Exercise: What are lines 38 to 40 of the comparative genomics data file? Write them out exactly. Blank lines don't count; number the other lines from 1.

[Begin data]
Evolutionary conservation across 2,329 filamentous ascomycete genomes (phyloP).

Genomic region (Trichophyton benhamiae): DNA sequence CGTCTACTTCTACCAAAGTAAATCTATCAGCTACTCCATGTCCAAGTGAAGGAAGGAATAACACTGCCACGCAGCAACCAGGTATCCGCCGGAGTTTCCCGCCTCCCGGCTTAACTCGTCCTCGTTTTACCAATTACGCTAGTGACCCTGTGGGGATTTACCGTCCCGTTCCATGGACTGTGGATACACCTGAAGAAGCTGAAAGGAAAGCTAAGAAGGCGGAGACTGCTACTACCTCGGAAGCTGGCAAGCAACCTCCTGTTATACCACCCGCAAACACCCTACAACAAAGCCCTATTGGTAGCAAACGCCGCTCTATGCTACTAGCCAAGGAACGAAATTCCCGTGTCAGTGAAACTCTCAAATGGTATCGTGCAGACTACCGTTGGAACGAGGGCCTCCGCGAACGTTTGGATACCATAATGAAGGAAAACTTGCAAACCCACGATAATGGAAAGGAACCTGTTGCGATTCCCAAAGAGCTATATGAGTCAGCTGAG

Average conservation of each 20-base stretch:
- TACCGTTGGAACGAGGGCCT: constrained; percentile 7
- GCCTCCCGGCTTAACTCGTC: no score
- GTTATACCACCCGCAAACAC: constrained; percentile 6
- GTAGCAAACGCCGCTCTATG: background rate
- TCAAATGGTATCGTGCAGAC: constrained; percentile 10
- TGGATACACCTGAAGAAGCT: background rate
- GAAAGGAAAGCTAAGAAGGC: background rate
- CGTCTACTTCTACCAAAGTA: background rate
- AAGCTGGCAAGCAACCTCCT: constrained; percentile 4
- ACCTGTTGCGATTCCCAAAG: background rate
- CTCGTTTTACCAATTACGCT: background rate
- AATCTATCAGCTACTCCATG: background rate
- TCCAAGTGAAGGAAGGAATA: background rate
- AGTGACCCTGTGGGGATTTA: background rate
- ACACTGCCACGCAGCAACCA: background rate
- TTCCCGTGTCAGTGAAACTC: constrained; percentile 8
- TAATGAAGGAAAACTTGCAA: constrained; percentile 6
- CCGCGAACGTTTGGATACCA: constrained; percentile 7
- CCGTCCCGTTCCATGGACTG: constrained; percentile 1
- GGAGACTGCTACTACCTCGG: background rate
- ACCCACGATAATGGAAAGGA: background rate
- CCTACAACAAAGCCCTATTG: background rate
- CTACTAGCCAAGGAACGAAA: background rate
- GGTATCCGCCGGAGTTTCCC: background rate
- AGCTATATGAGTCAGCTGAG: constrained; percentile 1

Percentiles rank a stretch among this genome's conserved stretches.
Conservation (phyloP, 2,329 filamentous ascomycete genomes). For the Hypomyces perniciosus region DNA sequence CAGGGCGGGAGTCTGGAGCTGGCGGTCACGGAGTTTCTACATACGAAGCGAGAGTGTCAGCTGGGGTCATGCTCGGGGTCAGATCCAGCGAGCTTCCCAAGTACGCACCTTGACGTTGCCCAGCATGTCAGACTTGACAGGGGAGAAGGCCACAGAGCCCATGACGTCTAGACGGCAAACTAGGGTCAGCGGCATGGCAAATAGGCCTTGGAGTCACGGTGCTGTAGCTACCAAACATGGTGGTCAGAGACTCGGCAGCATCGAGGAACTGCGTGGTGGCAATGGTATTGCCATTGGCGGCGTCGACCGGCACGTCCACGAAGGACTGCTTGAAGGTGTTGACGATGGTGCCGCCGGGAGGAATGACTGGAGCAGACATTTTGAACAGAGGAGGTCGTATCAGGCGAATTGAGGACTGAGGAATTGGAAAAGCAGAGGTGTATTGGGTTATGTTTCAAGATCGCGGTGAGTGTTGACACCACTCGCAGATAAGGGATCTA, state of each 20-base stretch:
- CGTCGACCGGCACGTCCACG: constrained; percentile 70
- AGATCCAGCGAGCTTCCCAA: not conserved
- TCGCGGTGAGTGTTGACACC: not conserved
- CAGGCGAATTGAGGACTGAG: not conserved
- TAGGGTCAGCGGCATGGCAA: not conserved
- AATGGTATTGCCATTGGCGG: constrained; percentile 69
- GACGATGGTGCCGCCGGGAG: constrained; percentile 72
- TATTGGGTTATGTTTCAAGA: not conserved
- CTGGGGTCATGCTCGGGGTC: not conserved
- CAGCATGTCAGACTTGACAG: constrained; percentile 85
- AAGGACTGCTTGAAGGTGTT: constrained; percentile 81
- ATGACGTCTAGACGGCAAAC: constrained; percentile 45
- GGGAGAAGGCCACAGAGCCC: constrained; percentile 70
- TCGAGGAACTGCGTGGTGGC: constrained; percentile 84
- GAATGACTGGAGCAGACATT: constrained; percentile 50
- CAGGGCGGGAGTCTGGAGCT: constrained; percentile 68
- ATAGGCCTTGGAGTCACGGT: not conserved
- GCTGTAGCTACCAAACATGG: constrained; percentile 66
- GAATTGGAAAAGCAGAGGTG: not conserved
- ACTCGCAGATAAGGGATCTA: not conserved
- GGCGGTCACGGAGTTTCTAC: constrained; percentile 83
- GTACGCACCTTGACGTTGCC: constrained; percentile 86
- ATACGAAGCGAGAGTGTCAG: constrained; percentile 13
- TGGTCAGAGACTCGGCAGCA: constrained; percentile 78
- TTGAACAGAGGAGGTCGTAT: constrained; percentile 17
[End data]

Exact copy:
- TATTGGGTTATGTTTCAAGA: not conserved
- CTGGGGTCATGCTCGGGGTC: not conserved
- CAGCATGTCAGACTTGACAG: constrained; percentile 85